Fungicide use appears to be the fastest growing segment of North American crop protection. Here is some advice on how to get the best bang for the buck.
- Timing is the most important part of fungicide application. Diseases can develop and spread quickly. Most fungicides cannot cure a disease infection, they can only protect against it. If an application misses the window, yield is lost. Remember your priorities – become familiar with disease symptoms, the susceptibility of your crop and key growth stages. Make sure your sprayer is ready – your nozzles are installed, calibrated, and you can achieve the necessary boom height. Hire an agronomist to help scout and make recommendations. Make the right decision about whether to spray or not.
- Water volume is the most important application parameter for fungicide application. In years of study, increasing water volume had a greater effect on fungicide performance than changes in droplet size or spray pressure. More water is needed for fungicides than herbicides because of the greater amount of plant material present. Getting coverage on leaf areas deeper into the canopy requires more water. Although finer sprays can also help with coverage, this practice is riskier due to drift potential and higher evaporation rates.
- Double nozzles, in particular the asymmetric types, are becoming more popular with fungicides. Double nozzles are proven effective and recommended primarily for fusarium head blight, or any other disease where an exposed vertical part of the plant canopy is the primary spray target. Double nozzles are also useful for preventing the spray quality from getting too coarse as higher flow-rate nozzles (which tend to have larger droplets) are used.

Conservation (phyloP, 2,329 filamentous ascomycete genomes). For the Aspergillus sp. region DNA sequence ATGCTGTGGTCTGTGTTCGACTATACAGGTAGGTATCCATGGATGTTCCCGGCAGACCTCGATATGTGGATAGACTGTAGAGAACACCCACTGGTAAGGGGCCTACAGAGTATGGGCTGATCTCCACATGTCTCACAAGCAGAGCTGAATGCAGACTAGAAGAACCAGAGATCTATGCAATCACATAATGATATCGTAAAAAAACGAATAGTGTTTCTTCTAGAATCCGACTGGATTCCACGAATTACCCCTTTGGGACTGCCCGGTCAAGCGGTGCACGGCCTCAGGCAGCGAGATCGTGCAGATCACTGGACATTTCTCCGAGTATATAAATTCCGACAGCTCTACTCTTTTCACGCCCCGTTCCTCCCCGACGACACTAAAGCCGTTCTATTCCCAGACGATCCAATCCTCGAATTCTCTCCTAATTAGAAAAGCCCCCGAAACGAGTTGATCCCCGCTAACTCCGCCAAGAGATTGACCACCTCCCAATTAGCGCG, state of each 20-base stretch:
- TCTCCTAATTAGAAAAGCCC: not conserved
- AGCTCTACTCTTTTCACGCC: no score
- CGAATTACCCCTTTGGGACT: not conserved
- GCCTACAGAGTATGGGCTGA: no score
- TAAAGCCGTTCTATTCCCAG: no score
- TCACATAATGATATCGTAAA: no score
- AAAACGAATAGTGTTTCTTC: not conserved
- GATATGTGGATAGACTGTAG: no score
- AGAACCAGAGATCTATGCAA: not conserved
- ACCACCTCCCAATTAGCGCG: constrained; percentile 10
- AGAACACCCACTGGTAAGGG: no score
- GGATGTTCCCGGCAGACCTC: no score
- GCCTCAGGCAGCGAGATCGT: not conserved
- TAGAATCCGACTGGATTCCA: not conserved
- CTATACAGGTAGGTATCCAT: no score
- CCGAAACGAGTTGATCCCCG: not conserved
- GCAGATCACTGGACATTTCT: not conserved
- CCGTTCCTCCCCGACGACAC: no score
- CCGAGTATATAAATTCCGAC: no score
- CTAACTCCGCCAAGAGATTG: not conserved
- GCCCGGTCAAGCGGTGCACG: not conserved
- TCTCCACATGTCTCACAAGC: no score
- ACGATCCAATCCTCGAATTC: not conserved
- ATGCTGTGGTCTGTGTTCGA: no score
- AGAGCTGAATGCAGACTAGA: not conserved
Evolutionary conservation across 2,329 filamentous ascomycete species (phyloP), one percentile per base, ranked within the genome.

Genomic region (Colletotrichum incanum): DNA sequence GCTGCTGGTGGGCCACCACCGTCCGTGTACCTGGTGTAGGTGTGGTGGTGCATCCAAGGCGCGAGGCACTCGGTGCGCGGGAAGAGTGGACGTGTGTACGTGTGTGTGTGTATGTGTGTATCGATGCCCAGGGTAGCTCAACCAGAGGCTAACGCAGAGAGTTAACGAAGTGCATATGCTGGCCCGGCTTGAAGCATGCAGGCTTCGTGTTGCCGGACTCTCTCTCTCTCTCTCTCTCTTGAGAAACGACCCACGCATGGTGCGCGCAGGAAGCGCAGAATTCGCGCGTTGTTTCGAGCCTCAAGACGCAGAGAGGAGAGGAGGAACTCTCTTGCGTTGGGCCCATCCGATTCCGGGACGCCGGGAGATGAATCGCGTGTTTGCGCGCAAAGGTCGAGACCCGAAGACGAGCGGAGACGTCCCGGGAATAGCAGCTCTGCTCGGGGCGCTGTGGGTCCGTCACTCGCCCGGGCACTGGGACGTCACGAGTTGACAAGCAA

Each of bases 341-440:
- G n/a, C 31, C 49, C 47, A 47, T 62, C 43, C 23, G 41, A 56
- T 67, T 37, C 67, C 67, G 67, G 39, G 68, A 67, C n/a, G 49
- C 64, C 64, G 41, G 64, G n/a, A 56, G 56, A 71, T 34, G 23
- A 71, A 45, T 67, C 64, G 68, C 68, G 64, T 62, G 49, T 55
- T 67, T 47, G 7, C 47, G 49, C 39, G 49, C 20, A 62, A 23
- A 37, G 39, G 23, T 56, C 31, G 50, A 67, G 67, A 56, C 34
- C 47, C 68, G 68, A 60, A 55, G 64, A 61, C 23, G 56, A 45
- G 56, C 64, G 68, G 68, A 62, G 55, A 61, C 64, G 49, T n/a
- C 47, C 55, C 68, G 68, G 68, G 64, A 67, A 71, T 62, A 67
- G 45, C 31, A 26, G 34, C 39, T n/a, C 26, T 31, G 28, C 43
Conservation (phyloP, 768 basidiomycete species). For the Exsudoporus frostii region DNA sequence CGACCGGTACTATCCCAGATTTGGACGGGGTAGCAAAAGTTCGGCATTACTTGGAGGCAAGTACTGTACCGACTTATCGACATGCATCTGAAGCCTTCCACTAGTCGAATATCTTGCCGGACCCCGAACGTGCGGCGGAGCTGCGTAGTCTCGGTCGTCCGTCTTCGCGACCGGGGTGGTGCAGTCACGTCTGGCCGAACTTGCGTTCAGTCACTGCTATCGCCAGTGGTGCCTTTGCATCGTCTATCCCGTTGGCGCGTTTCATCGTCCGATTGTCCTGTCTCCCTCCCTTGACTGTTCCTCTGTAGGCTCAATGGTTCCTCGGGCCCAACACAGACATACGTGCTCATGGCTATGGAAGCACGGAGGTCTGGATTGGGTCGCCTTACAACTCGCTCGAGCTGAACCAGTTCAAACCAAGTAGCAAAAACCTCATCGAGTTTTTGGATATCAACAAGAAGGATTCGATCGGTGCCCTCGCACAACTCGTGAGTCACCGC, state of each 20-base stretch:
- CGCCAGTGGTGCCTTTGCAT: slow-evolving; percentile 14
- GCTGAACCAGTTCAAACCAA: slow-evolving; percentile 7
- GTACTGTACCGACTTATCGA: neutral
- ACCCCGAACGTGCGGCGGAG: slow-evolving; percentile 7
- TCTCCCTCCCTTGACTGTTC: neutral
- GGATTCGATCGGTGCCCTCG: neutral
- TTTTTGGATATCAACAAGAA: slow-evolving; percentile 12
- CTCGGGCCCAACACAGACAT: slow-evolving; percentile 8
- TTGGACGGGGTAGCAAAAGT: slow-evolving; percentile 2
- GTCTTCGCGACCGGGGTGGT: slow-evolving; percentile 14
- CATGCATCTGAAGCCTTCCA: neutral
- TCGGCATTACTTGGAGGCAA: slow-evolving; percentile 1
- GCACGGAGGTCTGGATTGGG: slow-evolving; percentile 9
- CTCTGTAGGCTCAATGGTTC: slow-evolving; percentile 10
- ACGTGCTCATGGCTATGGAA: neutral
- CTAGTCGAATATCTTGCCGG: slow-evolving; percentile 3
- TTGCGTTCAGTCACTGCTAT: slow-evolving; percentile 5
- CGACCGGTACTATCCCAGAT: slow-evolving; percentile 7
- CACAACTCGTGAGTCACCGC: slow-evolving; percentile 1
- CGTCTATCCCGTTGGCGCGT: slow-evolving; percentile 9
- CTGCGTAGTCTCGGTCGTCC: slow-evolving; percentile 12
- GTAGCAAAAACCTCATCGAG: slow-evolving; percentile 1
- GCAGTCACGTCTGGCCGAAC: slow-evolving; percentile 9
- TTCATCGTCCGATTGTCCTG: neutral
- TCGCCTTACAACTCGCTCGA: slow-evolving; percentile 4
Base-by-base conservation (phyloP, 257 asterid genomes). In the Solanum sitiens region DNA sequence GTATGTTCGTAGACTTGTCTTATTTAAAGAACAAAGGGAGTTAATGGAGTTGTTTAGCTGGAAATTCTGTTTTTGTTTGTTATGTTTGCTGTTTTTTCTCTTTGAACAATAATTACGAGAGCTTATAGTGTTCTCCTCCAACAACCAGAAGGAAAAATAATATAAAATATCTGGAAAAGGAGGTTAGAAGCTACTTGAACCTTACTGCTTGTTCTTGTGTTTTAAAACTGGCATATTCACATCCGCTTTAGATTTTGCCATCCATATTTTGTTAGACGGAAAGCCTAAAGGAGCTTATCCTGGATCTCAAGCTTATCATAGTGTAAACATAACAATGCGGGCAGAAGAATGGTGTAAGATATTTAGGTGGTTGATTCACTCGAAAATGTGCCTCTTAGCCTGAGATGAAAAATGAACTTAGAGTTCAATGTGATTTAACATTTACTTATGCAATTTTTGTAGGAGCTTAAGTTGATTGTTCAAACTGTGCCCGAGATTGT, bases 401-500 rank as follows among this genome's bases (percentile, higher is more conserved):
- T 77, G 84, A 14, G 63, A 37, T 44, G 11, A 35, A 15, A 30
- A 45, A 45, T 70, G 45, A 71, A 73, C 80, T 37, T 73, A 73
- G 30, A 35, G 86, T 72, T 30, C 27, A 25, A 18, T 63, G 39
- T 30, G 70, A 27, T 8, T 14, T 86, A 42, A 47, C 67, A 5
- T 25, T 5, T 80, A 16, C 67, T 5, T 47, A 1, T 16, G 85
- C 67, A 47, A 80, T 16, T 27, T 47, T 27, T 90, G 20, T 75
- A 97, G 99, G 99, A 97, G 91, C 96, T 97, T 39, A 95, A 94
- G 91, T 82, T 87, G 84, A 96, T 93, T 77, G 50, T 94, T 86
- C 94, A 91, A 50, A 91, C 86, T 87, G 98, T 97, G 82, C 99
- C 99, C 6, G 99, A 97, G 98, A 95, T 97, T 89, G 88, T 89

- Travel speed is important with fungicides. Canopy penetration sometimes improves with slower travel speeds, and this can be used as an advantage by eliminating the need for a special fungicide nozzle. For example, assume a nozzle was used to apply 8 gpa of herbicide at 15 mph at 70 psi (this pressure assumes air-induced tips). For fungicides, this same nozzle and pressure will deliver 12 gpa simply by slowing down to 10 mph.
Boom height and spray quality are both important for single angled sprays or double nozzles. The angle at which a spray leaves a nozzle diminishes quickly as air resistance and gravity exert their influence. If the boom is too high, the initial forward angle will be lost and the spray droplets will actually deposit with gravity and wind. But if the spray is a bit coarser and the boom is low enough, the angle of attack is retained for long enough to make a difference in spray deposition.
Despite these suggestions for making the spray more effective, there is no substitute for an informed decision regarding fungicide use. It’s possible that spraying is unnecessary for a number of reasons, and it’s best to have professional advice help make that call. If you decide to go ahead, ensure that your sprayer is set up to deliver the fungicide to the part of the canopy that needs protection.